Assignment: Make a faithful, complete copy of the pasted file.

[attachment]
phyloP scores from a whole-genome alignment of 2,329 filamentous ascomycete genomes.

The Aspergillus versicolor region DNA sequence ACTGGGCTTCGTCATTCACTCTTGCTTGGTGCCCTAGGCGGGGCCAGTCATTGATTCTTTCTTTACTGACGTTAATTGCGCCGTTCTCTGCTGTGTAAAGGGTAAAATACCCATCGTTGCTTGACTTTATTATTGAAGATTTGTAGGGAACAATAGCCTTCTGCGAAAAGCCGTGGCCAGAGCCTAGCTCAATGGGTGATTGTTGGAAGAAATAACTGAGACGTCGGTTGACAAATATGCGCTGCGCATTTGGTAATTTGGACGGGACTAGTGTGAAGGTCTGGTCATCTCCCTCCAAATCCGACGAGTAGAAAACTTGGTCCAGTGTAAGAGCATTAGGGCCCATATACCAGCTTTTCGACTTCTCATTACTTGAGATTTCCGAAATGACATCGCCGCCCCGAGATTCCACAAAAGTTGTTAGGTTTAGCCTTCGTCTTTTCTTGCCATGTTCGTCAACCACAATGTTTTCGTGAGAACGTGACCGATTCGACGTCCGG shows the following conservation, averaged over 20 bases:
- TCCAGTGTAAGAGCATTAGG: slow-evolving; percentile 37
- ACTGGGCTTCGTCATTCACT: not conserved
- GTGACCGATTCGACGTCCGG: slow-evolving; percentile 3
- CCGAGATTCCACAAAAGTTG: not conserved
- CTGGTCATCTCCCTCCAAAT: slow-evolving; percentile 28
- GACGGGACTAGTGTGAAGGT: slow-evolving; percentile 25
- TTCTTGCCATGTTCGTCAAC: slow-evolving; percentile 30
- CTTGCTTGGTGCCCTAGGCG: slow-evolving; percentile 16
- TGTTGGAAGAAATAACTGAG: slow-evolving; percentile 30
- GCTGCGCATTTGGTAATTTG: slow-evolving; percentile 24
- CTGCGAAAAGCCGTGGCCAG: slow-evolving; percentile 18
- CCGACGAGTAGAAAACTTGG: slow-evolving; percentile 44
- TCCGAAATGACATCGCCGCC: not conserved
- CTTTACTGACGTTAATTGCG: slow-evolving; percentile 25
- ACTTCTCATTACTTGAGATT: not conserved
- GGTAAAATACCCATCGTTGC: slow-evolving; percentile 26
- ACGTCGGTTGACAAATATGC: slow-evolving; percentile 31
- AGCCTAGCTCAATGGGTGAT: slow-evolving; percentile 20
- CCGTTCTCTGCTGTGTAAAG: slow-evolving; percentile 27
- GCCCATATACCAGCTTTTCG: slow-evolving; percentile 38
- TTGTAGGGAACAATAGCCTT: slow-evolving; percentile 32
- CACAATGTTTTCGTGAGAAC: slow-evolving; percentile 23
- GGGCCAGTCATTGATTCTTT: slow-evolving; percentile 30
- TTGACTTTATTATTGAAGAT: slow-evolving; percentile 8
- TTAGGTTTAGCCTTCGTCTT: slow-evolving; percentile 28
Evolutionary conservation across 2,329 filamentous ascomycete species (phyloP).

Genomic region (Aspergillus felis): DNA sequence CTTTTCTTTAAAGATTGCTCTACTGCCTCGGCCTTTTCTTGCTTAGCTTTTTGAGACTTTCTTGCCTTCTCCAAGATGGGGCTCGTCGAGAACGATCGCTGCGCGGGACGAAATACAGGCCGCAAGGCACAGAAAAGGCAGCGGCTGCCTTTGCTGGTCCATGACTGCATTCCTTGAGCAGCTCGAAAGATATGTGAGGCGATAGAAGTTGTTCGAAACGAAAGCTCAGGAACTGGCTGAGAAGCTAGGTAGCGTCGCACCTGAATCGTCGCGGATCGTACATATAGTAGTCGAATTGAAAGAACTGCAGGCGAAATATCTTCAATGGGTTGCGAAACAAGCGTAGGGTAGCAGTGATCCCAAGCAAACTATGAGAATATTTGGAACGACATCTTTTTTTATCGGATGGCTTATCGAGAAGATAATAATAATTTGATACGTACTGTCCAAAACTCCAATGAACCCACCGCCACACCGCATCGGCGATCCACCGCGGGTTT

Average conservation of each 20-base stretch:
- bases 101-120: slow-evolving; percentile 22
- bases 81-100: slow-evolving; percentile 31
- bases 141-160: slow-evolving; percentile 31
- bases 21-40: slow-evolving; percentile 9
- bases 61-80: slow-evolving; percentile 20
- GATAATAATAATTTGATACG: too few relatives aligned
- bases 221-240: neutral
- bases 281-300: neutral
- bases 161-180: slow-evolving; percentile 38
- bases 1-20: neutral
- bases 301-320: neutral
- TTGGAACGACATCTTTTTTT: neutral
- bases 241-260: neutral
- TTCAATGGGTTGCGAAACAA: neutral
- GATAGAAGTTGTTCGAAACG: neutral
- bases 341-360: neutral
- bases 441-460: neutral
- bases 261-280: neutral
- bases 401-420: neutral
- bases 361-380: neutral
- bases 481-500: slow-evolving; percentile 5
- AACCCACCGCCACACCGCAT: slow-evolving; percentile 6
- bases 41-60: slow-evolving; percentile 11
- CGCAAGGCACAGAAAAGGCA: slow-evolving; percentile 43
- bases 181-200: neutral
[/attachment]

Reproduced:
phyloP scores from a whole-genome alignment of 2,329 filamentous ascomycete genomes.

The Aspergillus versicolor region DNA sequence ACTGGGCTTCGTCATTCACTCTTGCTTGGTGCCCTAGGCGGGGCCAGTCATTGATTCTTTCTTTACTGACGTTAATTGCGCCGTTCTCTGCTGTGTAAAGGGTAAAATACCCATCGTTGCTTGACTTTATTATTGAAGATTTGTAGGGAACAATAGCCTTCTGCGAAAAGCCGTGGCCAGAGCCTAGCTCAATGGGTGATTGTTGGAAGAAATAACTGAGACGTCGGTTGACAAATATGCGCTGCGCATTTGGTAATTTGGACGGGACTAGTGTGAAGGTCTGGTCATCTCCCTCCAAATCCGACGAGTAGAAAACTTGGTCCAGTGTAAGAGCATTAGGGCCCATATACCAGCTTTTCGACTTCTCATTACTTGAGATTTCCGAAATGACATCGCCGCCCCGAGATTCCACAAAAGTTGTTAGGTTTAGCCTTCGTCTTTTCTTGCCATGTTCGTCAACCACAATGTTTTCGTGAGAACGTGACCGATTCGACGTCCGG shows the following conservation, averaged over 20 bases:
- TCCAGTGTAAGAGCATTAGG: slow-evolving; percentile 37
- ACTGGGCTTCGTCATTCACT: not conserved
- GTGACCGATTCGACGTCCGG: slow-evolving; percentile 3
- CCGAGATTCCACAAAAGTTG: not conserved
- CTGGTCATCTCCCTCCAAAT: slow-evolving; percentile 28
- GACGGGACTAGTGTGAAGGT: slow-evolving; percentile 25
- TTCTTGCCATGTTCGTCAAC: slow-evolving; percentile 30
- CTTGCTTGGTGCCCTAGGCG: slow-evolving; percentile 16
- TGTTGGAAGAAATAACTGAG: slow-evolving; percentile 30
- GCTGCGCATTTGGTAATTTG: slow-evolving; percentile 24
- CTGCGAAAAGCCGTGGCCAG: slow-evolving; percentile 18
- CCGACGAGTAGAAAACTTGG: slow-evolving; percentile 44
- TCCGAAATGACATCGCCGCC: not conserved
- CTTTACTGACGTTAATTGCG: slow-evolving; percentile 25
- ACTTCTCATTACTTGAGATT: not conserved
- GGTAAAATACCCATCGTTGC: slow-evolving; percentile 26
- ACGTCGGTTGACAAATATGC: slow-evolving; percentile 31
- AGCCTAGCTCAATGGGTGAT: slow-evolving; percentile 20
- CCGTTCTCTGCTGTGTAAAG: slow-evolving; percentile 27
- GCCCATATACCAGCTTTTCG: slow-evolving; percentile 38
- TTGTAGGGAACAATAGCCTT: slow-evolving; percentile 32
- CACAATGTTTTCGTGAGAAC: slow-evolving; percentile 23
- GGGCCAGTCATTGATTCTTT: slow-evolving; percentile 30
- TTGACTTTATTATTGAAGAT: slow-evolving; percentile 8
- TTAGGTTTAGCCTTCGTCTT: slow-evolving; percentile 28
Evolutionary conservation across 2,329 filamentous ascomycete species (phyloP).

Genomic region (Aspergillus felis): DNA sequence CTTTTCTTTAAAGATTGCTCTACTGCCTCGGCCTTTTCTTGCTTAGCTTTTTGAGACTTTCTTGCCTTCTCCAAGATGGGGCTCGTCGAGAACGATCGCTGCGCGGGACGAAATACAGGCCGCAAGGCACAGAAAAGGCAGCGGCTGCCTTTGCTGGTCCATGACTGCATTCCTTGAGCAGCTCGAAAGATATGTGAGGCGATAGAAGTTGTTCGAAACGAAAGCTCAGGAACTGGCTGAGAAGCTAGGTAGCGTCGCACCTGAATCGTCGCGGATCGTACATATAGTAGTCGAATTGAAAGAACTGCAGGCGAAATATCTTCAATGGGTTGCGAAACAAGCGTAGGGTAGCAGTGATCCCAAGCAAACTATGAGAATATTTGGAACGACATCTTTTTTTATCGGATGGCTTATCGAGAAGATAATAATAATTTGATACGTACTGTCCAAAACTCCAATGAACCCACCGCCACACCGCATCGGCGATCCACCGCGGGTTT

Average conservation of each 20-base stretch:
- bases 101-120: slow-evolving; percentile 22
- bases 81-100: slow-evolving; percentile 31
- bases 141-160: slow-evolving; percentile 31
- bases 21-40: slow-evolving; percentile 9
- bases 61-80: slow-evolving; percentile 20
- GATAATAATAATTTGATACG: too few relatives aligned
- bases 221-240: neutral
- bases 281-300: neutral
- bases 161-180: slow-evolving; percentile 38
- bases 1-20: neutral
- bases 301-320: neutral
- TTGGAACGACATCTTTTTTT: neutral
- bases 241-260: neutral
- TTCAATGGGTTGCGAAACAA: neutral
- GATAGAAGTTGTTCGAAACG: neutral
- bases 341-360: neutral
- bases 441-460: neutral
- bases 261-280: neutral
- bases 401-420: neutral
- bases 361-380: neutral
- bases 481-500: slow-evolving; percentile 5
- AACCCACCGCCACACCGCAT: slow-evolving; percentile 6
- bases 41-60: slow-evolving; percentile 11
- CGCAAGGCACAGAAAAGGCA: slow-evolving; percentile 43
- bases 181-200: neutral